Lit for Life

Manjula Padmanabhan described the evolution of Suki in her illustrated talk

Manjula Padmanabhan is not just an award-winning playwright and novelist, she is also an artist and illustrator. And a cartoonist. At her illustrated talk titled ‘Suki Speaks: A Cartoon Character Shares her Journey’, held on the first day of The Hindu Lit for Life, she reminisced about the evolution of her character Suki, who stars in the weekly strip, ‘Sukiyaki’, published in The Hindu Business Line.

Suki started out in the pages of The Pioneer: the whimsical daily strip earned the paper both love and hate mails, in which both Padmanabhan and the paper’s editor, Vinod Mehta, revelled. Having the space of a daily strip was a tremendous luxury, she said. Suki originally was a kind of alter ego, and people Padmanabhan knew would appear in the strip too, albeit under different names. Once, both Padmanabhan and her character went on vacation, and even when the creator came back, Suki continued to holiday. People she knew expressed surprise at her being in town; it was at this point that Padmanabhan realised that Suki was becoming her own person. Over time, she developed “her own life and friends, her own views and opinions.” But she has stayed the same age, in her 20s.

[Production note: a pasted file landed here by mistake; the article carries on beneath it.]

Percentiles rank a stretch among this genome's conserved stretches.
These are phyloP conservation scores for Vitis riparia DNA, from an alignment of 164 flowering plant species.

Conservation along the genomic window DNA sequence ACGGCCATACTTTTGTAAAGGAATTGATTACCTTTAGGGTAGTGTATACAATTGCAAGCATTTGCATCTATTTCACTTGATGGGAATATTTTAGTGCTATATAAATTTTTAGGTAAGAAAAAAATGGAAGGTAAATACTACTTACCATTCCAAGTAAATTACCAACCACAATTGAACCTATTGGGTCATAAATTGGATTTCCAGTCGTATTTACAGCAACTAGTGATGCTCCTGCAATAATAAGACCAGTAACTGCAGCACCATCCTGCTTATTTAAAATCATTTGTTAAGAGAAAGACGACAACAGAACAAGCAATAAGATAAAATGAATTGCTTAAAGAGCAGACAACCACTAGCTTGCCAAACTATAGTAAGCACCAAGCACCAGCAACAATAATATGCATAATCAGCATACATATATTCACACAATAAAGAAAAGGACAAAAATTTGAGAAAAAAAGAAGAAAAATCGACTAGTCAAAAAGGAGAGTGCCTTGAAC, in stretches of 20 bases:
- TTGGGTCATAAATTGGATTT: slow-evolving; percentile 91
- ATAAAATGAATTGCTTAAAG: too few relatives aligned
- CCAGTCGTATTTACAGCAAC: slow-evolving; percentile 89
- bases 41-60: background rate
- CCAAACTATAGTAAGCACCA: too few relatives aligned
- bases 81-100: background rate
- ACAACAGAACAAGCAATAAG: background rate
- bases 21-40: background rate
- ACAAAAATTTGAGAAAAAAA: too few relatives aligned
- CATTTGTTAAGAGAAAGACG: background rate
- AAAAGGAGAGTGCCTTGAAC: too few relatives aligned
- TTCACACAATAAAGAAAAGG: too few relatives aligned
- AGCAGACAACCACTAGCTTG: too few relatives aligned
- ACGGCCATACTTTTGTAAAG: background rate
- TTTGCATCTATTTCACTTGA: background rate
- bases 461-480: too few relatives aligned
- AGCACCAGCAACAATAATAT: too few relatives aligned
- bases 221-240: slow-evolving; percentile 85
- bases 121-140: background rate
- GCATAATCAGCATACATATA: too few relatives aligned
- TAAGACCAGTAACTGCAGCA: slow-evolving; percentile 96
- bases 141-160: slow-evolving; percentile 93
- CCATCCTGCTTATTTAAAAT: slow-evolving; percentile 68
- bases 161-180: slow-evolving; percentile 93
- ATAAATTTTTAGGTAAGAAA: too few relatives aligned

Padmanabhan expanded on the process of creation, describing both the tools she uses (photocopy paper, pencil, pen, then a scanner and a computer), and the way she creates (often thinking of words much ahead of the drawing, the whole taking sometimes five hours, with most of that spent composing the text). “There is a great difference between words like sketch, illustration, drawing, cartoon strip,” she said. “The text is very much part of the cartoon. Without that, it’s just a drawing.”

Where did Suki get her name? “At the time I created her, I knew I wanted a short name, a pet name, not the name of someone I knew, no identifiable communal background.” And why is the current strip, which brought the character back after many years of “chilling,” called Sukiyaki? She grinned. “Sukiyaki has Suki in it. It is the name of a dish, which we know, and it has yak in it, which she likes to do. A really bad pun.”

peter.griffin@thehindu.co.in


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Printable version | Jun 17, 2021 9:37:45 PM | https://www.thehindu.com/lit-for-life/manjula-padmanabhan-described-the-evolution-of-suki-in-her-illustrated-talk/article26048831.ece

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